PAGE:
Power handling: Care needs to be taken when specifying the power handling. As current is passed through the resistor, heat is obviously dissipated and the temperature rises. They can run quite hot in some applications. As the temperature rises, so they can become less reliable in the long term, or even burn out in the short term.
When choosing a resistor to buy for a given application calculate the power dissipation and run it well within its ratings. Many companies that design electronic equipment recommend running them at a maximum of 50 or 60% of their maximum rating. This gives a good margin and ensures the long term reliability is maintained.
Stray inductance: For some RF applications it is necessary t think of the RF performance of the resistors. Surface mount resistors are good into the microwave region as the fact that they do not have leads and they are small means they have very low levels of inductance.
Metal film leaded resistors are OK up to VHF and UHF, but wirewound ones are normally to be avoided above 100kHz or so. There are some specially wound forms of wirewound resistor that have lower levels of inductance, but normally this type should be avoided for RF.
- Surge handling : In some applications it may be necessary for resistors to be able to handle short transient voltage spikes. The old carbon composition resistors are still used for this as they have a large thermal mass and can tolerate the spikes, even if other elements of their performance are not what might be expected these days.
- Maximum working voltage: One element of a resistor specification that may be important when buying resistors for some applications is the maximum working voltage. Today, many resistors only operate at low voltage and therefore this is not an issue, but for others it may be. For higher voltage applications, check on the datasheets whether the voltage expected is within the limits for the resistor. It is wise to have a good margin for this.
These are a few simple guidelines to help when choosing which resistors to select for an electronic circuit design and how to buy them.
Electronic components distributor / supplier choice
The selection of the right electronic components distributor is very important when buying resistors for some applications. For many maker, hobbyist and students, cost and short delivery are two of the key issues and almost any supplier will be acceptable. For other commercial organisations there may be other issues to consider and the choice of electronic component distributor is more crucial.
Timescales: It is often necessary to consider the timescales when selecting who to buy resistors from. Some electronic component distributors may be able to deliver very quickly or on a required date. and this is an advantage in many instances. Having the right product when it is required can mean that the amount of inventory held on the electronics manufacturing site can be reduced.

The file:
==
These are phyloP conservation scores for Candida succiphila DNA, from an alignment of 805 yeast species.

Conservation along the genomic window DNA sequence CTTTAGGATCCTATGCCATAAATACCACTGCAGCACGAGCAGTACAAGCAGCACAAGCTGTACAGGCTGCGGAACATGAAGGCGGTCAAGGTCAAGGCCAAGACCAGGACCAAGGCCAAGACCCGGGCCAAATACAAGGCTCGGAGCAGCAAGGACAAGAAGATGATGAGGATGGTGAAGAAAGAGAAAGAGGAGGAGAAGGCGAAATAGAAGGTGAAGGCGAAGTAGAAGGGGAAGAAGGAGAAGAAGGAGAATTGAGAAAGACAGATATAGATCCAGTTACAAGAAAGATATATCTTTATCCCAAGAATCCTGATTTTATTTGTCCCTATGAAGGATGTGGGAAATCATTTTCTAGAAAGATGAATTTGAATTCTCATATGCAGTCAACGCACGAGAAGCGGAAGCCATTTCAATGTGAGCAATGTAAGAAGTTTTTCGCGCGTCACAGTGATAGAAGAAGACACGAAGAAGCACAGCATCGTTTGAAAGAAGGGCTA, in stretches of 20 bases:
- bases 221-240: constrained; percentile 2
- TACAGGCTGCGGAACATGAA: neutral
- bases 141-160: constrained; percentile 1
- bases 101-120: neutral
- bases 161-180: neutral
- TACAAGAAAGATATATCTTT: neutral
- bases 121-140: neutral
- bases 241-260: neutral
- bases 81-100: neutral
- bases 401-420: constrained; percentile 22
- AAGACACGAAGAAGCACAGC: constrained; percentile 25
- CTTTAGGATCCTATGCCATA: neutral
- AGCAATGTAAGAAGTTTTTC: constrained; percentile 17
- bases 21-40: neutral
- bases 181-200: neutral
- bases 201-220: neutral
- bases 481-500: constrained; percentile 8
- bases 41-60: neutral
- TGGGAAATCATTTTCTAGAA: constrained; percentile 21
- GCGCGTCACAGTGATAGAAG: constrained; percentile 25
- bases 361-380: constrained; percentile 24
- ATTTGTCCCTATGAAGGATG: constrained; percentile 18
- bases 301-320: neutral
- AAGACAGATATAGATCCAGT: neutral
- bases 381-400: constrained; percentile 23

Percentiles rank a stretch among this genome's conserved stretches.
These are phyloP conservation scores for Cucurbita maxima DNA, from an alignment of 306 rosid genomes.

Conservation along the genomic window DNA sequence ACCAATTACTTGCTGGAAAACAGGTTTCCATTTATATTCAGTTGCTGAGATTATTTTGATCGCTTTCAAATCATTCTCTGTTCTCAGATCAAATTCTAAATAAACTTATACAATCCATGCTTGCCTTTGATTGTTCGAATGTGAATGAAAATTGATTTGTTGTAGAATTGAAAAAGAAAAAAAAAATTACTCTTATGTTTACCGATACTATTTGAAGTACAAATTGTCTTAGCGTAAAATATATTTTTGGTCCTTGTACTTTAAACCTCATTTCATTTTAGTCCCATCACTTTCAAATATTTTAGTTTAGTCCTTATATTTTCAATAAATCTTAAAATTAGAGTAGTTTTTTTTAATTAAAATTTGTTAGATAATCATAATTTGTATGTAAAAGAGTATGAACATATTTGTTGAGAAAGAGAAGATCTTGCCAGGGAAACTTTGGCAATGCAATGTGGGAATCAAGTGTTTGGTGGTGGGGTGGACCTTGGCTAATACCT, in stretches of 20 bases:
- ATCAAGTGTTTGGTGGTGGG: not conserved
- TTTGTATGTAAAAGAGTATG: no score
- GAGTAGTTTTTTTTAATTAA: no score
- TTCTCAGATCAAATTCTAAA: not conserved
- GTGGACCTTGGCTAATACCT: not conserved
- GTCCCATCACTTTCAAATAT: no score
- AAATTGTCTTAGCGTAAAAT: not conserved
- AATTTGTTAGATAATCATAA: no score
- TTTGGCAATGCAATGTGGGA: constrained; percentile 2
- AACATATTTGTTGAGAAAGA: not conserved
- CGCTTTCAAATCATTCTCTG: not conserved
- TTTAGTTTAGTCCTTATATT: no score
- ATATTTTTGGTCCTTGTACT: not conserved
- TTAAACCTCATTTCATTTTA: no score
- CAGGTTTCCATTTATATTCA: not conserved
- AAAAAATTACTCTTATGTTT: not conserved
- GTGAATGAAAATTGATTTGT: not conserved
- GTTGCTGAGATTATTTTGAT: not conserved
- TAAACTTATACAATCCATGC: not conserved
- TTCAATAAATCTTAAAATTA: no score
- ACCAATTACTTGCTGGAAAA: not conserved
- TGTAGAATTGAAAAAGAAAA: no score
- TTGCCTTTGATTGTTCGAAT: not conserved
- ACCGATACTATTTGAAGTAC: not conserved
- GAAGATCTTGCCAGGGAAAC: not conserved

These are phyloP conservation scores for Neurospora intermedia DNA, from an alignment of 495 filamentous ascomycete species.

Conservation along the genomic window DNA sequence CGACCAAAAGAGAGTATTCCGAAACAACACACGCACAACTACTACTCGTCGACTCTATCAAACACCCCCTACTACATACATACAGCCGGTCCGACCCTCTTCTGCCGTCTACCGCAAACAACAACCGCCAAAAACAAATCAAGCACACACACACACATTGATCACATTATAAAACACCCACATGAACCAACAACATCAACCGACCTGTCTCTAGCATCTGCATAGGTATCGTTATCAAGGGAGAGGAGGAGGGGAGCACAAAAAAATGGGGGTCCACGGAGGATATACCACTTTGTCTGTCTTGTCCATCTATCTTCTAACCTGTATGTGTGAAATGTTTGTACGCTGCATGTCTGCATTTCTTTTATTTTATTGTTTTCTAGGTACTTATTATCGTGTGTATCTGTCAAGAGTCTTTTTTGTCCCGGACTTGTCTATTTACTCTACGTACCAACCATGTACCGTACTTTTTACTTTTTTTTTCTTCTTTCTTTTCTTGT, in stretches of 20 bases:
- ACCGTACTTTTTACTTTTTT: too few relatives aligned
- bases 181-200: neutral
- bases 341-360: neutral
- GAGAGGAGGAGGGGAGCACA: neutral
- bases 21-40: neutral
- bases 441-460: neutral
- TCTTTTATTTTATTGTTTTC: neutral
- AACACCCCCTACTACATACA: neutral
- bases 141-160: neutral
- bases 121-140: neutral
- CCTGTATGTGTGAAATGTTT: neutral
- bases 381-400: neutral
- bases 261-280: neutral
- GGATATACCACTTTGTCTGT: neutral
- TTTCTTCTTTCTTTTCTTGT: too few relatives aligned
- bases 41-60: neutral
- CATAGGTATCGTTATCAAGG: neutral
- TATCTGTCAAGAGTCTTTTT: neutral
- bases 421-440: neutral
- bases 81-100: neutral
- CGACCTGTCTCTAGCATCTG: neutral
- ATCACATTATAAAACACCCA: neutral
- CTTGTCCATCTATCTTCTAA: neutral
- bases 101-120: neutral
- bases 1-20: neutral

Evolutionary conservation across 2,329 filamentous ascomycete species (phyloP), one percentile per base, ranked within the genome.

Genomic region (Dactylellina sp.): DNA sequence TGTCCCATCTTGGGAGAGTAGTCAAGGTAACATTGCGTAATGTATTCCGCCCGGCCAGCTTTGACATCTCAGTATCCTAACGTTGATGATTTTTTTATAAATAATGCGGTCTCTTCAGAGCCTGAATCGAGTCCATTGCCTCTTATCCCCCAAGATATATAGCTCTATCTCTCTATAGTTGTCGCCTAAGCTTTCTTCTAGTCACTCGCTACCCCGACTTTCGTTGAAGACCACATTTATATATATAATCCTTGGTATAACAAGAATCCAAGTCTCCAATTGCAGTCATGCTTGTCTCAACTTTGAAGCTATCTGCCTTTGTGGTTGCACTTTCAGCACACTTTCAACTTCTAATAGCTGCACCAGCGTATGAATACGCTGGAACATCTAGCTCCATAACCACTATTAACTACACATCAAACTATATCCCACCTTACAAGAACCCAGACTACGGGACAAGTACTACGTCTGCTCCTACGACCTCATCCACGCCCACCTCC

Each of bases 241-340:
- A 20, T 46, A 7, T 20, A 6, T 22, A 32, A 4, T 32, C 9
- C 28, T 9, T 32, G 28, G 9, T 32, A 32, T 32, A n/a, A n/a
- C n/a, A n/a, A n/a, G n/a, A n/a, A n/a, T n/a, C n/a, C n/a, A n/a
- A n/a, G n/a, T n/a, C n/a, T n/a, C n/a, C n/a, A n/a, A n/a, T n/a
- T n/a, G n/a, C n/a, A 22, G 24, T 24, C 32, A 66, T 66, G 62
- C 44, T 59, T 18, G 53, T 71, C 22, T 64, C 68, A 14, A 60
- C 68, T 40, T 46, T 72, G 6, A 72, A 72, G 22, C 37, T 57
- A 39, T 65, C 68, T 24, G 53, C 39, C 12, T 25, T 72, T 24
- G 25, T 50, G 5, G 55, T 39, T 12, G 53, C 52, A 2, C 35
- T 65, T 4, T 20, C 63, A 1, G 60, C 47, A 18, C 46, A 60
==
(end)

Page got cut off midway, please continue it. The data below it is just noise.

Also having the electronic components reliably scheduled to arrive when they are needed can reduce the difficulties of handling shortages in the manufacturing process.
- Cost: Cost is a major consideration when buying resistors. Particularly for private individuals this may be one of the most important considerations. Normally quality is good, but this needs to be taken into account especially when prices are low. Normally though quality is very good.
- Wide availability: In some instances a wide availability of stock is needed and this may be a reason for selecting a particular electronic components distributor or stockist.
- Traceable stock: For many professional applications it is necessary to have electronic components, and in this case resistors that are from a guaranteed source and not counterfeit. If counterfeit stock entered the supply chain then it could have an impact on performance, reliability and a number of other factors. In addition to this, there can be penalties of stock is shown to be counterfeit, particularly when manufacturing equipment for government organisations. Using an established, authorised electronic components distributor can ensure that the stock is reliable.
- Ship to stock: For large scale electronics manufacturing, it is possible to set up a facility known as ship to stock. By entering relationship with an electronic components distributor, they can be aware of the requirements and when stock runs low at the production facility, then new components can be shipped directly into the production line within minimum of formality.
Purchasing components even like resistors can involve a number of decisions. For small quantities like those used for home construction, resistors can be bought from a host of places, but for large scale electronics manufacturing, the choice can be a little more involved, but by selecting the right supplier many savings can be made in terms of the ease of supply as well s the component cost and performance.
More Electronic Components:
Batteries Capacitors Connectors Diodes FET Inductors Memory types Phototransistor Quartz crystals Relays Resistors RF connectors Switches Surface mount technology Thyristor Transformers Transistor Valves / Tubes
Return to Components menu . . .